Embrace paradox; accept life's mysteries. These are some of the things that serious men learn. God owes us bupkis in the way of answers.
With A Serious Man, the Coen brothers have made one of their best and most personal movies. It is rich with ideas and packed with the sort of existential jokes that tickle the Coen boys so. Perhaps A Serious Man is the Coens' boys-to-men moment - the film in which becoming a mensch is the protagonist's goal rather than scoring money, kidnapping a baby, retrieving one's pissed-upon rug, or any number of things that have driven Coen characters in the past.
The film's setting echoes the Minneapolis suburb of the Coen brothers' youth, circa 1967, and captures with perfection the sound and the look of Jewish American culture of that period. As for narrative structure, A Serious Man is as much the biblical story of Job as O Brother, Where Art Thou? is a Homeric odyssey.
Larry Gopnik (stage actor Michael Stuhlbarg), a university professor and family man, is the story's Job, to whom a plague of troubles comes. The litany of Larry's adversities would gobble up the remaining space on this page and spoil their impact for the viewer; the troubles come in rapid succession and cover the gamut from personal disturbances to professional threats and inscrutable annoyances. They all, in their way, are steeped in the kind of convoluted logic used by the Columbia Record Club representative who keeps calling for payments to a club that the Gopniks have inadvertently joined by not actively declining membership. Actions have consequences, we are told, although it seems that inaction can mess you up, too.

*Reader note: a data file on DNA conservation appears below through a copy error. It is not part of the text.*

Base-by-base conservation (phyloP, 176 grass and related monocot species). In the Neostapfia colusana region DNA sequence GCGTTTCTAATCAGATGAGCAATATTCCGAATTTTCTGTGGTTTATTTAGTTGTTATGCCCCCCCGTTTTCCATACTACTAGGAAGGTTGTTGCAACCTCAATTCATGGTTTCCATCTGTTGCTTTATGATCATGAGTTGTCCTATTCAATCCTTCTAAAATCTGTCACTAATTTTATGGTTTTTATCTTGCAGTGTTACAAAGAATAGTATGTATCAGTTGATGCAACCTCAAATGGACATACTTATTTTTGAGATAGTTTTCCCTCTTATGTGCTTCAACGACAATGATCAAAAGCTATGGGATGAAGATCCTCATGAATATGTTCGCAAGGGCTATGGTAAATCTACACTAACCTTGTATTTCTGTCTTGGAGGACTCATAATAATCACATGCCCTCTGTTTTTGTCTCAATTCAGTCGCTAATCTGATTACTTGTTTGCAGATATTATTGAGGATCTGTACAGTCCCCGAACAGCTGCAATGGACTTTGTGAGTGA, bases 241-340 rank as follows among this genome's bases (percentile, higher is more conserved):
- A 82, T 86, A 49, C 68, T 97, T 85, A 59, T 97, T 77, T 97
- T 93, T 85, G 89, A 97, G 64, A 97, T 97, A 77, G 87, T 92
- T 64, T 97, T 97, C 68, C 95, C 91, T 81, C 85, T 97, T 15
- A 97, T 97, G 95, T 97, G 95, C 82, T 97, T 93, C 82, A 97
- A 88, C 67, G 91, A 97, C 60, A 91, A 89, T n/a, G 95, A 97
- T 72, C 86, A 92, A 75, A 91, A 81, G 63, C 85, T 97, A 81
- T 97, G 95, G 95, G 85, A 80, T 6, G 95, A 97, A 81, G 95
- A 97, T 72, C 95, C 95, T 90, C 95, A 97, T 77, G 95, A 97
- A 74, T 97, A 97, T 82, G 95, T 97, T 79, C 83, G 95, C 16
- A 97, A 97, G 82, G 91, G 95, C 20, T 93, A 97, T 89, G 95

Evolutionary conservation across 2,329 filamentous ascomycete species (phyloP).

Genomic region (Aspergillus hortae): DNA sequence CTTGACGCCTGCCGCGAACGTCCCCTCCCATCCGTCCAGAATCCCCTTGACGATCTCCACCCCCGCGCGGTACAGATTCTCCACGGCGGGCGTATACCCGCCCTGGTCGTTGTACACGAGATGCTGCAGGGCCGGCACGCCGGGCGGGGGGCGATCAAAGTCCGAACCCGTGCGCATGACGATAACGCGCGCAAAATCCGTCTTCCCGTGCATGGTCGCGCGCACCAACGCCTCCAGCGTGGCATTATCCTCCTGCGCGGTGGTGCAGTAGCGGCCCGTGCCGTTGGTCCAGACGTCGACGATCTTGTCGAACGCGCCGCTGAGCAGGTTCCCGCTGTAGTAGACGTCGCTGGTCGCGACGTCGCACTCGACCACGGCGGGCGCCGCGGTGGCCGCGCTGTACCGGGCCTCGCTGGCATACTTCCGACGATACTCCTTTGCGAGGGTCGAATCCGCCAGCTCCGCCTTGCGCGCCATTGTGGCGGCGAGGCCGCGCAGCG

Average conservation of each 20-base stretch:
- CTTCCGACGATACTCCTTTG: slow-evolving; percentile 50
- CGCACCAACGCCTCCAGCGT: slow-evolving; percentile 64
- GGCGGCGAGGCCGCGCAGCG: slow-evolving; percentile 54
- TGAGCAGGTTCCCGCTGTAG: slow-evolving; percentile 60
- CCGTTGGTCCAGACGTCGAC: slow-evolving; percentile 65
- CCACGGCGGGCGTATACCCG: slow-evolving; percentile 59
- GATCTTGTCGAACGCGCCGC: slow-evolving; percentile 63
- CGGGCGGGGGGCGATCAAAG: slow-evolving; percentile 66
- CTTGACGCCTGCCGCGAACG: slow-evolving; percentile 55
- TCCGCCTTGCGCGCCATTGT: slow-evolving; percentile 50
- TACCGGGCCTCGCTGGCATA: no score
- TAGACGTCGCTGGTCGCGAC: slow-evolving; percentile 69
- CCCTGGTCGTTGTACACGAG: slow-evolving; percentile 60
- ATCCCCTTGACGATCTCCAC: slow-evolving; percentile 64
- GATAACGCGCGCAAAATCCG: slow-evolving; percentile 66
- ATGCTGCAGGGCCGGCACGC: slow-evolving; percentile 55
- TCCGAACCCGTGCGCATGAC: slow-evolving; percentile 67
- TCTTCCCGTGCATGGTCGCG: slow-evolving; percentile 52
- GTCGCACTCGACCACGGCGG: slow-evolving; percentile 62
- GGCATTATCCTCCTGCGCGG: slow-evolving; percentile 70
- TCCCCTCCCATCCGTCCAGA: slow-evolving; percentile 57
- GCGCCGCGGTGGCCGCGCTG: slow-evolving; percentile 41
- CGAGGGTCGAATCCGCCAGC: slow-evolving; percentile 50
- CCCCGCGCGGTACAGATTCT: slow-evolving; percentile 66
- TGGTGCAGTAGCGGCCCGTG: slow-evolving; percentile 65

Such quandaries are older than Judaism, an idea set forth in the film's preamble, which is set in a Jewish shtetl in the Old World and tells an ambiguous Yiddish folk tale of the Coens' own fabrication. The vignette's moral can be interpreted as meaning that Larry's troubles are foretold and nothing can be done to halt them or, instead, that destiny is nonexistent and judgment calls and the exercise of free will are all we have to guide us through life's vicissitudes.
A Serious Man has plenty to keep avid Coenheads engaged through many viewings. Regular Coen collaborators such as cinematographer Roger Deakins and composer Carter Burwell add clarity and precision to the images and soundtrack. (You'll never again hear Jefferson Airplane's Surrealistic Pillow without thinking of this movie.) Essential too is the Coens' casting of little-known but vaguely familiar actors. The absence of stars helps reframe our expectations of the characters and what might occur.
Unpredictability is the hallmark of A Serious Man. Its advice? Receive with simplicity everything that happens.